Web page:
Kaman HH-43F Huskie

Pima Air and Space Museum Aircraft

Manufacturer
Kaman
Markings
42nd Aerospace Rescue and Recovery Squadron, Luke AFB, Arizona, 1972
Designation
HH-43F
Serial Number
62-4531

Kaman HH-43F Huskie

Kaman began development of the Huskie in 1950 for the Navy and Marine Corps. The prototype first flew in 1953. The helicopter’s twin intermeshed rotor configuration eliminates the need for a tail rotor, but the angle at which the must be mounted forces the rotor blades to approach very near the ground when the aircraft is landed making it very difficult to get close to the aircraft while the rotors are turning. In 1958, the Air Force adopted the Huskie for aircraft rescue and firefighting. The strong downwash from the rotor blades could actually push a fire away from a trapped crewman and the rescue teams. A civil version of the HH-43 called the K-Max was developed during the 1990s.

Specifications
Wingspan 47 ft
Length 47 ft
Height 17 ft 2 in
Weight 9,150 lbs
Max. Speed 120 mph
Service Ceiling 25,000 ft
Range 185 miles
Engines 1 Lycoming T-53 turbine with 860 horsepower
Crew 3

Kaman SH-2F Seasprite

Pima Air and Space Museum Aircraft

Manufacturer
Kaman
Markings
Light Anti-submarine Helicopter Squadron 31 (HSL-31), North Island Naval Air Station, California
Designation
SH-2F
Serial Number
150155

Kaman SH-2F Seasprite

The Seasprite is a light anti-submarine helicopter designed to be operated from smaller warships such as destroyers and frigates. The original design of the SH-2 dates to 1957 and a navy requirement for a light utility helicopter. Kaman won the contract and began producing HU2K in 1962. In the late 1960s the Navy began to look for an anti-submarine helicopter that would be small enough to operate from destroyers and frigates. The Seasprite proved to be perfect for the job and the SH-2D version was introduced. The most significant upgrades to the design were the addition of a second engine and external weapon mounting points. The SH-2D entered service in 1971. By the mid-1980s virtually all the Seasprites built had been upgraded to SH-2F status with further electronic improvements. Seasprites remain in limited Navy service and in the service of several other nations including; New Zealand, Australia, Egypt, and Poland.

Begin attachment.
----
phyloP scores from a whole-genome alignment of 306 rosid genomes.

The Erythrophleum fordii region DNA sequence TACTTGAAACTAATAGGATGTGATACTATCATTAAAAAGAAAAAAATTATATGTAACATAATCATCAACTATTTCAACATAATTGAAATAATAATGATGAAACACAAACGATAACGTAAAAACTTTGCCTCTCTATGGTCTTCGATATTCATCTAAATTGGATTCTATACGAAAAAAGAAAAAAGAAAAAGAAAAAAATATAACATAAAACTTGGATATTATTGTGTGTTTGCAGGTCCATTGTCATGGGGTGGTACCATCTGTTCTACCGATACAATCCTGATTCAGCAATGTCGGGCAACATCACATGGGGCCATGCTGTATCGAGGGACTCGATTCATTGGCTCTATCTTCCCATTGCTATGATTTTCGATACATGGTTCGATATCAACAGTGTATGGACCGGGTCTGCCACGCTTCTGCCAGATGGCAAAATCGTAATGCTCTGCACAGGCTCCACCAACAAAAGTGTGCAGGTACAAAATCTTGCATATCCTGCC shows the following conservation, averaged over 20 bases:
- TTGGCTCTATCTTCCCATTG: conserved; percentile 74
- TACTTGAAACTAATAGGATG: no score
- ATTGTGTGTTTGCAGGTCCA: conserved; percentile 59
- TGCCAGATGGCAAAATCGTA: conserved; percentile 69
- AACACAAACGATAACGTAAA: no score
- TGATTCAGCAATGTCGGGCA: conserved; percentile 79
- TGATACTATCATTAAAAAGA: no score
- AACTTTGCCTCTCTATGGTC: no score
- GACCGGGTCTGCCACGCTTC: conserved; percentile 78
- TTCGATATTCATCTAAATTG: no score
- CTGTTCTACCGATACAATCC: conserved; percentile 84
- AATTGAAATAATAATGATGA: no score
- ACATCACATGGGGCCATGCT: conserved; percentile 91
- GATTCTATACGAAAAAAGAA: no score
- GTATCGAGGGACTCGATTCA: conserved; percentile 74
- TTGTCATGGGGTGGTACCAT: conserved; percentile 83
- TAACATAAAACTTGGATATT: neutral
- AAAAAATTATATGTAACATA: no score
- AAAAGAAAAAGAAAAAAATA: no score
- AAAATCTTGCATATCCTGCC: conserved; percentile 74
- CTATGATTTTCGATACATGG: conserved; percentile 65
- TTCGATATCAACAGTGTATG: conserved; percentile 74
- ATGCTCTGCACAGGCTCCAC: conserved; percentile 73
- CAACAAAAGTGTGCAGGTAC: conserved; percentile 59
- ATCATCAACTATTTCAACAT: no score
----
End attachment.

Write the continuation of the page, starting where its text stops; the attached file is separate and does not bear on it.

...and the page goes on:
Specifications
Wingspan 53 ft
Length 40 ft 6 in
Height 15 ft
Weight 13,500 lbs
Max. Speed 153 mph
Service Ceiling 11,850 ft
Range 340 miles
Engines 2 General Electric T58-GE-8F turbo shaft 1,723 horsepower
Crew 3

Kaman OH-43D Huskie

Pima Air and Space Museum Aircraft

Manufacturer
Kaman
Markings
Marine Helicopter Squadron 1 (HMX-1), Marine Corps Air Facility Quantico, Virginia, 1962
Designation
OH-43D
Serial Number
139974

Kaman OH-43D Huskie

Kaman began development of the Huskie in 1950 for the Navy and Marine Corps. The prototype first flew in 1953. The helicopter’s twin intermeshed rotor configuration eliminates the need for a tail rotor, but the angle at which the must be mounted forces the rotor blades to approach very near the ground when the aircraft is landed making it very difficult to get close to the aircraft while the rotors are turning. The early Huskies used by the Navy and Marine Corps used a radial aircraft engine, while the later Air Force version used a turbine engine.

Specifications
Length 25 ft
Height 15 ft 6 in
Weight 6,800 lbs
Max. Speed 110 mph
Service Ceiling 25,000 ft
Range 185 miles
Engines 1 Pratt & Whitney R1340-52 radial 600 hp
Crew 3